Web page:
The first round of CMF grants were awarded to 10 organizations in Kenya, Nigeria and South Africa in 2018. Recipients included Media Mechanics, Radio KC and the Graca Machel Trust Women in Media Network (WIMN), which challenges the way Africa’s women and children are portrayed in the media. In all, Round 1 grantees funded the training of more than 250 journalists, created more than 1,000 pieces of content, and reached more than 13 million people.
Recently, the fund awarded its second round of grants to five organizations and provided additional funding to two existing partners explicitly to provide information about COVID-19. All of the second-round grantees can use part of the funding for COVID-19 public service campaigns.
Three of the latest grantees work in Kenya. The Association of Media Women in Kenya (AMWIK), a national association of journalists committed to boosting the status of female journalists, received support for the second time. Friends of Lake Turkana (FoLT), a community trust that works to advance social, economic and ecological justice, will direct funds toward training young women in four sub-counties in citizen journalism and radio programming. The Mtaani Community-Based Organization will use its radio programs as a platform to promote transparency and accountability, building on earlier work that created an interactive feedback loop on development in Kajiado and Nairobi.
In Nigeria, funding for the Institute for Media and Society will support a project focusing on increasing transparency, accountability and governance, managing natural resources at the grassroots level with six local government areas in five states. Nigeria Community Radio Coalition and five community radio stations are collaborators.
The South African funding partner is Bush Radio, a community station that’s widely recognized for its activism in fighting apartheid and promoting democracy. The grant will allow the station to train reporters from the Western Cape Province’s 10 largest community stations on financial reporting and government budgetary processes, and produce news and analysis programming.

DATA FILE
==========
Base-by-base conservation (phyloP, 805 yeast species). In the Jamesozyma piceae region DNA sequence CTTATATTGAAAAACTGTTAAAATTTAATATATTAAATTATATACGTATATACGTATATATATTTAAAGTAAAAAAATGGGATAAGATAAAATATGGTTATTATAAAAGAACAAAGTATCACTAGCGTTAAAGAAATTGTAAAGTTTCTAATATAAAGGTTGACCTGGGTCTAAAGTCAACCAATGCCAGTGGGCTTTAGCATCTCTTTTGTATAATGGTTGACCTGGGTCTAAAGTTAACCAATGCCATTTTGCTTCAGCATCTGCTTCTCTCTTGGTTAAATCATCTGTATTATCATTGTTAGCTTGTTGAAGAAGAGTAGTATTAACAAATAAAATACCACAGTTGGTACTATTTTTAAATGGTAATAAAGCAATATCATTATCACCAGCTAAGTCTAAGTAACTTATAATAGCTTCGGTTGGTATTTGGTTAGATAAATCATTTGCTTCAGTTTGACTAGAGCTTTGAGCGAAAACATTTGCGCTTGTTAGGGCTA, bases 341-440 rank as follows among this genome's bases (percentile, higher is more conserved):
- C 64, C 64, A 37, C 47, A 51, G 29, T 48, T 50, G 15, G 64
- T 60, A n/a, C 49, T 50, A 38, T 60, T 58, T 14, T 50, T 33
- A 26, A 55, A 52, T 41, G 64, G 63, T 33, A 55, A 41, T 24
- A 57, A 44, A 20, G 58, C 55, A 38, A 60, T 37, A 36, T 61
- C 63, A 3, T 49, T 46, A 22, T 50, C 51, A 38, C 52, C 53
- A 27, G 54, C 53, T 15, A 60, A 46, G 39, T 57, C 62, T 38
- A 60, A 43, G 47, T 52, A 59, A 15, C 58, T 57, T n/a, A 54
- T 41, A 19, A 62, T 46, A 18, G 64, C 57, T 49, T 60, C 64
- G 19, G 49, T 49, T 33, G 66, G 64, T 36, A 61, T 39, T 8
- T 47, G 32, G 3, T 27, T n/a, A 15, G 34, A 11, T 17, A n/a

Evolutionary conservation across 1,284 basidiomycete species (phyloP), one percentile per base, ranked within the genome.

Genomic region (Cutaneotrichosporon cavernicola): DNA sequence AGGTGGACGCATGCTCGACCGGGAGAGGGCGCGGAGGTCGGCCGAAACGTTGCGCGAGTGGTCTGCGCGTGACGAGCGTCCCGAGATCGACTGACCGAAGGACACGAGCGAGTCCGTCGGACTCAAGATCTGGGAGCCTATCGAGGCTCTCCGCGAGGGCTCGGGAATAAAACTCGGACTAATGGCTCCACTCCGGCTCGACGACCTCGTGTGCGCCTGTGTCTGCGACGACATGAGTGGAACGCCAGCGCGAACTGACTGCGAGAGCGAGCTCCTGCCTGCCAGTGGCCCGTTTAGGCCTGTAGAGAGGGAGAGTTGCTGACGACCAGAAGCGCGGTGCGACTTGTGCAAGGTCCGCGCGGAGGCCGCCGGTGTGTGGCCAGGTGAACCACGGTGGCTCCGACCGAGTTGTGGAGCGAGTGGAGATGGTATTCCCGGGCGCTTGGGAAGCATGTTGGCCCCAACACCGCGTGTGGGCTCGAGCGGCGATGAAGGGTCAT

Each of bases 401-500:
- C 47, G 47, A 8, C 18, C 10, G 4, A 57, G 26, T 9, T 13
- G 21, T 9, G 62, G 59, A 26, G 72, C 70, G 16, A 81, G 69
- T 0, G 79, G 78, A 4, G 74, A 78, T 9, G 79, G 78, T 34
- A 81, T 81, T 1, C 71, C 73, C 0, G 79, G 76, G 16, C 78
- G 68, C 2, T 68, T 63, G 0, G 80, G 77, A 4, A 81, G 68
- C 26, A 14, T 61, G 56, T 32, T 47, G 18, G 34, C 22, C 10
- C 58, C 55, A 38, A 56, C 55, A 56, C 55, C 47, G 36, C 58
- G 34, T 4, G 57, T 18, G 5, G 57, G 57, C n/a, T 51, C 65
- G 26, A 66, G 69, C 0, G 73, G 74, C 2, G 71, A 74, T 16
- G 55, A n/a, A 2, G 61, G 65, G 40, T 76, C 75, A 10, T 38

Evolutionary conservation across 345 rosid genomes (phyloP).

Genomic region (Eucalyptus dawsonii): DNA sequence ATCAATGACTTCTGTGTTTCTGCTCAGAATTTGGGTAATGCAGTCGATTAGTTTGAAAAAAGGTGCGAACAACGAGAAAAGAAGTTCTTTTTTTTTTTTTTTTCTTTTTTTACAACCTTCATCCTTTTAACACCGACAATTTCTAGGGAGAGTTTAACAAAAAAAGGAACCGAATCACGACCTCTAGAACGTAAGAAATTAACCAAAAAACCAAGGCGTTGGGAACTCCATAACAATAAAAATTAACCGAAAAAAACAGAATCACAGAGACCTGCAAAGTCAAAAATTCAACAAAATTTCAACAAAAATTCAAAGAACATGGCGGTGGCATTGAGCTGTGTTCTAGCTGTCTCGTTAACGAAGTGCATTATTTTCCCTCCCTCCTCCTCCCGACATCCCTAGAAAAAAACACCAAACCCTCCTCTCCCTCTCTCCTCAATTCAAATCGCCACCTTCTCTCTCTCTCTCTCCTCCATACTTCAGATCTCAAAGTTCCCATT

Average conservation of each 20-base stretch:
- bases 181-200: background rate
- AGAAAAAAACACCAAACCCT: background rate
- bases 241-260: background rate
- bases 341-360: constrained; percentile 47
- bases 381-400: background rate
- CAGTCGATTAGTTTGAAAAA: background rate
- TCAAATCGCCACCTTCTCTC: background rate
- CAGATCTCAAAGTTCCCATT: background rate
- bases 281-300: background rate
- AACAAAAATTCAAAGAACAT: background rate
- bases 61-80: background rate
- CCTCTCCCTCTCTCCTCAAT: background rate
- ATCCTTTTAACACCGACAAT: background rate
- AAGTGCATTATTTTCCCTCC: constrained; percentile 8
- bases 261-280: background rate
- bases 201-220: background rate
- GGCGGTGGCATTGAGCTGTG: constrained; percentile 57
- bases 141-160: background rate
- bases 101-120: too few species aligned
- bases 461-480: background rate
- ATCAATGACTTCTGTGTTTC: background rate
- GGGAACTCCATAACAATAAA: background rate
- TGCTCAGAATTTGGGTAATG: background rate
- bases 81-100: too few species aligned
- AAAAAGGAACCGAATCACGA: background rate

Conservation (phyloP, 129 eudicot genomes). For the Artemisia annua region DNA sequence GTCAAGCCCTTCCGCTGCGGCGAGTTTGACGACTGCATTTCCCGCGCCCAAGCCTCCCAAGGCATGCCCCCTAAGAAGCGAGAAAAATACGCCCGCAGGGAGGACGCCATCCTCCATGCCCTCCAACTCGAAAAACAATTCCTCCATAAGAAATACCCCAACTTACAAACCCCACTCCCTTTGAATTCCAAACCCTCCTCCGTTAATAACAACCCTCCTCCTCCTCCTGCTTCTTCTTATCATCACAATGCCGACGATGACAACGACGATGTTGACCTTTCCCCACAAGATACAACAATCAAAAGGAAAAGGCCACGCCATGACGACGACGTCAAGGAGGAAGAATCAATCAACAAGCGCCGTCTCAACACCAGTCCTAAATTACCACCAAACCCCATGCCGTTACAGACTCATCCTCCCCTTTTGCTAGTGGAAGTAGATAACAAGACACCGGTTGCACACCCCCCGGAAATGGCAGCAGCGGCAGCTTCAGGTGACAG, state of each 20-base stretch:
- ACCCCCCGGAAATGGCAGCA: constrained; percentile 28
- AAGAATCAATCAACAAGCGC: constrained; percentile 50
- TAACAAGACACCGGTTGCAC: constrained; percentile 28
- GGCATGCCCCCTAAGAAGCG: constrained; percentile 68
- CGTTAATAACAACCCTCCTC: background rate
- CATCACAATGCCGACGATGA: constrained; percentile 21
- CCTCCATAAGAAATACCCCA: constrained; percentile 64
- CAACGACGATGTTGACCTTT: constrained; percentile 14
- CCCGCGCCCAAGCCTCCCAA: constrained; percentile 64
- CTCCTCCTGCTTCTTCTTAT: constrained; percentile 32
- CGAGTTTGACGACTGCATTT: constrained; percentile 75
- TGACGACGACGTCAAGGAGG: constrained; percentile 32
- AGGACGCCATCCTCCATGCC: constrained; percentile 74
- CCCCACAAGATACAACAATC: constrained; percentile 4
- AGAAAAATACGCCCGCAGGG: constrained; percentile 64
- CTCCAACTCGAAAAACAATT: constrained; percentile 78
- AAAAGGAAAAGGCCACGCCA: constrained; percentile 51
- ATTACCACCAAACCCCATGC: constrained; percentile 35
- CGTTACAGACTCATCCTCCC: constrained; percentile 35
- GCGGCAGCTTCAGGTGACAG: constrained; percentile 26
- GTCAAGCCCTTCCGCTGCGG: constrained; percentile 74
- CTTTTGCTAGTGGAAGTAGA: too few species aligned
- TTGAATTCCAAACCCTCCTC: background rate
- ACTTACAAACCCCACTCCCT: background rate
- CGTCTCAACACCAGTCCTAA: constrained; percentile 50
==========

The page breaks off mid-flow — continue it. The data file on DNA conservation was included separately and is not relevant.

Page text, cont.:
Two organizations received COVID-19 Emergency Response one-time grants to create evidence-based content and public service announcements to reduce the spread of the virus. One of the organizations is in Kenya and one is in South Africa. Both were grantees in Round 1.
Funding for the Kenya Community Media Network (KCOMNET), which specializes in developing community media and resources, will allow the organization to work with community radio stations on local COVID-19 content and fact-checking through six radio outlets. And The Conversation Africa, a media platform that allows academics to share their research to a general audience, will broadcast evidence-based content to communities spanning South Africa, Ghana, Kenya and Nigeria.
Bloomberg in Africa
BMIA advances Bloomberg Philanthropies’ other work on the continent, which includes women’s economic development, malaria research, maternal health, road safety and helping cities reduce their carbon footprints through C40 Cities Climate Leadership Group.
Bloomberg has also been on the ground in Africa since 2017 through its Partnership for Healthy Cities, a collaboration with the WHO and the global health organization Vital Strategies that was originally established to prevent non-communicable diseases and injuries.
Since the pandemic, Healthy Cities’ network of 70 cities has doubled as a global networking resource. Twelve cities are in Africa, including Accra and Kumasi in Ghana and Abidjan on the Ivory Coast. Bloomberg Philanthropies also responded to the pandemic with urgency, launching a COVID-19 Global Response Initiative, a $40 million partnership with the World Health Organization and Vital Strategies and Resolve to Save Lives, which has a strong focus on African nations.